WASHINGTON (AP) -- Sen. Ted Stevens is considering resurrecting a couple of election ideas after reviewing the Nov. 7 election.
Stevens said he believes televised election reports from the East Coast affected voting in Western states. He would like to see uniform polling place hours nationwide. And he wants television stations prohibited from broadcasting information about exit polls.
Stevens said he came up with a similar proposal that passed in the Senate in the 70s but died in the House.
Stevens understands that limiting the media could raise difficult free speech issues.
''It's a very touchy thing,'' he said.
The senator said the Federal Communications Commission could ban exit poll reporting as a condition of obtaining a federal license to broadcast television signals on a particular frequency.
''It's not regulating them, it's conditioning them,'' Stevens said.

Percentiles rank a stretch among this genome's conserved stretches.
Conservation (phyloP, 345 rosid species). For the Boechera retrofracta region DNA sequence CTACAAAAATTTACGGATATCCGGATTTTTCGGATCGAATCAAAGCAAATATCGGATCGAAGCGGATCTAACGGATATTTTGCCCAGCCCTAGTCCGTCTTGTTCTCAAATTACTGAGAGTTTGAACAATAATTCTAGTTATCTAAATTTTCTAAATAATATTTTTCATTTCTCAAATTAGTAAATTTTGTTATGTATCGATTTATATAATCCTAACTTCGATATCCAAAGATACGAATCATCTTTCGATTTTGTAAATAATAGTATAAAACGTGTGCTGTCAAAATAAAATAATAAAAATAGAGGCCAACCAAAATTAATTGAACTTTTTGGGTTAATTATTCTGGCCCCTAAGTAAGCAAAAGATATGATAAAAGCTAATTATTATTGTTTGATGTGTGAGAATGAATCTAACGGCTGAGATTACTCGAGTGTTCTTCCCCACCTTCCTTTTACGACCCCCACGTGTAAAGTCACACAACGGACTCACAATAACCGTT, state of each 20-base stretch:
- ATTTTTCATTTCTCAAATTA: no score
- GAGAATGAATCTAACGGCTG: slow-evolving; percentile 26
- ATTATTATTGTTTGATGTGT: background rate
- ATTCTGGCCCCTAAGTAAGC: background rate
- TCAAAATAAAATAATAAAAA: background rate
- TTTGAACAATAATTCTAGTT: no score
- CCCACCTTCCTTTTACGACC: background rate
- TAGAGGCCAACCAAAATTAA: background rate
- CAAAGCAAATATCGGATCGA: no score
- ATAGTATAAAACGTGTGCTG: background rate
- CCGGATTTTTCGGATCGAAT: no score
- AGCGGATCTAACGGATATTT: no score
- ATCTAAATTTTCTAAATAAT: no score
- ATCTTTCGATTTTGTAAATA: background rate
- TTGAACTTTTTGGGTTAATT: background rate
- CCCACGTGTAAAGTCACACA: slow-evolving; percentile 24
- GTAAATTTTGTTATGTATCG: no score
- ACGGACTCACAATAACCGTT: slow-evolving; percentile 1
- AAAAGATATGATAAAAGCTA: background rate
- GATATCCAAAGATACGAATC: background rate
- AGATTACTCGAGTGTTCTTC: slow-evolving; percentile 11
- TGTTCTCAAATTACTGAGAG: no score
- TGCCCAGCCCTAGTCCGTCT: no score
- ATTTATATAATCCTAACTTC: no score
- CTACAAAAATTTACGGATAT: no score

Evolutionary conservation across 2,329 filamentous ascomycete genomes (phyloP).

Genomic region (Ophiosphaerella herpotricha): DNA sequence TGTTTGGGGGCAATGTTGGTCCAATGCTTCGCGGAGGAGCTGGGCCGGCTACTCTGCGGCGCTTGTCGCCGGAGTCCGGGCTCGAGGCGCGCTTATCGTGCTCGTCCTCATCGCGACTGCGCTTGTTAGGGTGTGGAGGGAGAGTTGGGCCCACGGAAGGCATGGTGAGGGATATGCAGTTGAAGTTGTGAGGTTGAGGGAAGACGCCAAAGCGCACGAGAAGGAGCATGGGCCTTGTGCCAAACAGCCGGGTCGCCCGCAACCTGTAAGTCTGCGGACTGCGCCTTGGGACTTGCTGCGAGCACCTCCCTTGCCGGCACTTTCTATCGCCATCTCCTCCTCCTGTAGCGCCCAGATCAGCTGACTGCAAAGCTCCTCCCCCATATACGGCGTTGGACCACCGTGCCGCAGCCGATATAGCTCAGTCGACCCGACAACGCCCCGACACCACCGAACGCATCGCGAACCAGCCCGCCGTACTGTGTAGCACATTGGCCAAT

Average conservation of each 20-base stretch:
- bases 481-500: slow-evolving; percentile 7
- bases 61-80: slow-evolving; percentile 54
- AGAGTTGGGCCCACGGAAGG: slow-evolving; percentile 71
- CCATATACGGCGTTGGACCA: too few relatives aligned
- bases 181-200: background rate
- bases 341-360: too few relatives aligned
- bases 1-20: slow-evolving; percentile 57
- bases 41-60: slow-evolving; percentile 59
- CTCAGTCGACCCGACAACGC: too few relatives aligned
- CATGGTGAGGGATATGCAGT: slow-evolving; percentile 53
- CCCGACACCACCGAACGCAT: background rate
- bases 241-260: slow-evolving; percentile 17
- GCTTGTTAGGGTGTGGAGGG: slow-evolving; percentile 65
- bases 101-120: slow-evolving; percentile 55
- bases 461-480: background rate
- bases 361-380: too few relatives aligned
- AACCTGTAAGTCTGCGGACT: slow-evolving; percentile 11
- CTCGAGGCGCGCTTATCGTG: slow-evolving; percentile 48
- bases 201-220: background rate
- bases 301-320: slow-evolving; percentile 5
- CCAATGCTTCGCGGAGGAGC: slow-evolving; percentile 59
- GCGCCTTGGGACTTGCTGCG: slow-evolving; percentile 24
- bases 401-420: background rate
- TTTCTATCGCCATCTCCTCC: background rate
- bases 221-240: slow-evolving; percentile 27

Both Stevens and Sen. Frank Murkowski, R-Alaska, said the exit poll reports were discussed at a Republican strategy meeting in Florida last weekend.
Stevens also said the Internet, which didn't exist when he made his last proposal, would be harder to control because the FCC has no control over who uses it. ''I do not think we could condition the Internet releases,'' he said.
Stevens said something needs to be done about televised exit poll projections, which he said ''influence elections.'' He believes that some Republicans, hearing the networks' incorrect projections that George W. Bush had lost Florida, may have decided not to vote because they thought Al Gore's election was a foregone conclusion.
''Our people just didn't go to vote,'' Stevens said. ''In California, some of the people who were calling to get out the vote just went home.''
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